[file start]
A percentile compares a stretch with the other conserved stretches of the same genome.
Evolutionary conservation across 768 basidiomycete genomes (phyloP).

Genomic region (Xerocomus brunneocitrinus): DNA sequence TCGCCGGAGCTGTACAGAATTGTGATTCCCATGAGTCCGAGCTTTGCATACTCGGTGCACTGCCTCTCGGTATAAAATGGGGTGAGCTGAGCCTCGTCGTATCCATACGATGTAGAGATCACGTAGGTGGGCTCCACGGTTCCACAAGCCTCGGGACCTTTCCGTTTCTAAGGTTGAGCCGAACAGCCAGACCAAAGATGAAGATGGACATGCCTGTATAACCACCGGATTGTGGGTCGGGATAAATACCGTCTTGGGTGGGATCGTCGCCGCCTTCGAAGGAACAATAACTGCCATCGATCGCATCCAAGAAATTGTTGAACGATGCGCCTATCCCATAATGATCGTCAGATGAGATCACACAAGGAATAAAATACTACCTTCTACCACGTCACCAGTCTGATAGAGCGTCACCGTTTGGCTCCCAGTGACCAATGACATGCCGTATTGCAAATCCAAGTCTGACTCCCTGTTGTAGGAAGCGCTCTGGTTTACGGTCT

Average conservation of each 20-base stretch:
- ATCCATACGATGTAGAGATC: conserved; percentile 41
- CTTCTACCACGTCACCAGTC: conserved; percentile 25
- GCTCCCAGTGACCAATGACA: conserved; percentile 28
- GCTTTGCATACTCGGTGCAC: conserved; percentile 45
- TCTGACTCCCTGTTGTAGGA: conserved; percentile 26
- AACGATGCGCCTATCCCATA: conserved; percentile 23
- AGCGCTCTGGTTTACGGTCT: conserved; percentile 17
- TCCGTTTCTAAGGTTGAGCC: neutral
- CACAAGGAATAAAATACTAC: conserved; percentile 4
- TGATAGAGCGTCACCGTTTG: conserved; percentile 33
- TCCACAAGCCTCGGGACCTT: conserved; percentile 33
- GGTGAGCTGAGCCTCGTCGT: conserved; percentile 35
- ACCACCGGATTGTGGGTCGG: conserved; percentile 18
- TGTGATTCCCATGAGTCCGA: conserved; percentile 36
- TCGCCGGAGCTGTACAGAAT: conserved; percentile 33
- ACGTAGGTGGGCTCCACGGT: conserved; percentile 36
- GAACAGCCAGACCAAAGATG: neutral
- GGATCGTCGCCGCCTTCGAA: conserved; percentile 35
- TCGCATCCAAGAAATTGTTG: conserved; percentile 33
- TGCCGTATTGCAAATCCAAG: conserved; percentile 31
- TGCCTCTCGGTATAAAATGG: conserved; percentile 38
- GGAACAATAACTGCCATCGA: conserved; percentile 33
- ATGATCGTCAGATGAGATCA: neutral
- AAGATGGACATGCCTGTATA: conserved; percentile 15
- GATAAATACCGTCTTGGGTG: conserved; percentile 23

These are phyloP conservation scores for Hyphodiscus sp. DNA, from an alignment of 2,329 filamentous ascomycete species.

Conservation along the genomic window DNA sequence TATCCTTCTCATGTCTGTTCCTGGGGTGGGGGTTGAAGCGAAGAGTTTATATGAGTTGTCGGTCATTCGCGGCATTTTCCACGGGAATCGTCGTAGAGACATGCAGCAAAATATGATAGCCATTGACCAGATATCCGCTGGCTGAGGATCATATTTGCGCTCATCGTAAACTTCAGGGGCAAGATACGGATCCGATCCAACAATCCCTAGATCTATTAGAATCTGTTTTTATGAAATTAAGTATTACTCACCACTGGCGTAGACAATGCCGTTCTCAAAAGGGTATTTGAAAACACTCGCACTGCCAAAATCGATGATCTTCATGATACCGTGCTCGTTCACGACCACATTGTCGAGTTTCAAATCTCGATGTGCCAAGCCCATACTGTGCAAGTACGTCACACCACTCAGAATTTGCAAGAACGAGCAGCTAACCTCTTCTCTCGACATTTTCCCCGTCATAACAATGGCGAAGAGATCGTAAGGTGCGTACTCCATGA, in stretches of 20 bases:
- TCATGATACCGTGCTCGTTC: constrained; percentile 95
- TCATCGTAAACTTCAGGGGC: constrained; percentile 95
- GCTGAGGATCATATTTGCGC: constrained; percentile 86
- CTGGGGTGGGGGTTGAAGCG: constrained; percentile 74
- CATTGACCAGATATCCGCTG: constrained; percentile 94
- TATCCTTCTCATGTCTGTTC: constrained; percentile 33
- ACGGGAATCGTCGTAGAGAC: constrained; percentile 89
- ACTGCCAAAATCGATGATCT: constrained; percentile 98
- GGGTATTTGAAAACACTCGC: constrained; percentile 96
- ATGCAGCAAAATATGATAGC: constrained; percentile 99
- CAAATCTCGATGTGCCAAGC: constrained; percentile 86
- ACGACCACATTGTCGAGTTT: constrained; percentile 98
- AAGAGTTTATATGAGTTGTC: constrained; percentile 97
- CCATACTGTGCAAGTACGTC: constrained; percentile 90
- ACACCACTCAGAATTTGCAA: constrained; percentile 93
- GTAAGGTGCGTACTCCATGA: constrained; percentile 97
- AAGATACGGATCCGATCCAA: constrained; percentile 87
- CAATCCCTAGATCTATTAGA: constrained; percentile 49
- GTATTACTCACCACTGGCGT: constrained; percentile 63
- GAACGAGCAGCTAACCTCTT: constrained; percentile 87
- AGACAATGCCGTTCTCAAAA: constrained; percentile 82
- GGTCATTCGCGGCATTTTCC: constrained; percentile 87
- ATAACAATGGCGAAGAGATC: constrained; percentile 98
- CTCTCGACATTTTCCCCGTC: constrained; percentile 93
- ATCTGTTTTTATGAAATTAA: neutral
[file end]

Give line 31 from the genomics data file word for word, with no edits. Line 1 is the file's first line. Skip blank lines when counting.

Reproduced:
Conservation along the genomic window DNA sequence TATCCTTCTCATGTCTGTTCCTGGGGTGGGGGTTGAAGCGAAGAGTTTATATGAGTTGTCGGTCATTCGCGGCATTTTCCACGGGAATCGTCGTAGAGACATGCAGCAAAATATGATAGCCATTGACCAGATATCCGCTGGCTGAGGATCATATTTGCGCTCATCGTAAACTTCAGGGGCAAGATACGGATCCGATCCAACAATCCCTAGATCTATTAGAATCTGTTTTTATGAAATTAAGTATTACTCACCACTGGCGTAGACAATGCCGTTCTCAAAAGGGTATTTGAAAACACTCGCACTGCCAAAATCGATGATCTTCATGATACCGTGCTCGTTCACGACCACATTGTCGAGTTTCAAATCTCGATGTGCCAAGCCCATACTGTGCAAGTACGTCACACCACTCAGAATTTGCAAGAACGAGCAGCTAACCTCTTCTCTCGACATTTTCCCCGTCATAACAATGGCGAAGAGATCGTAAGGTGCGTACTCCATGA, in stretches of 20 bases: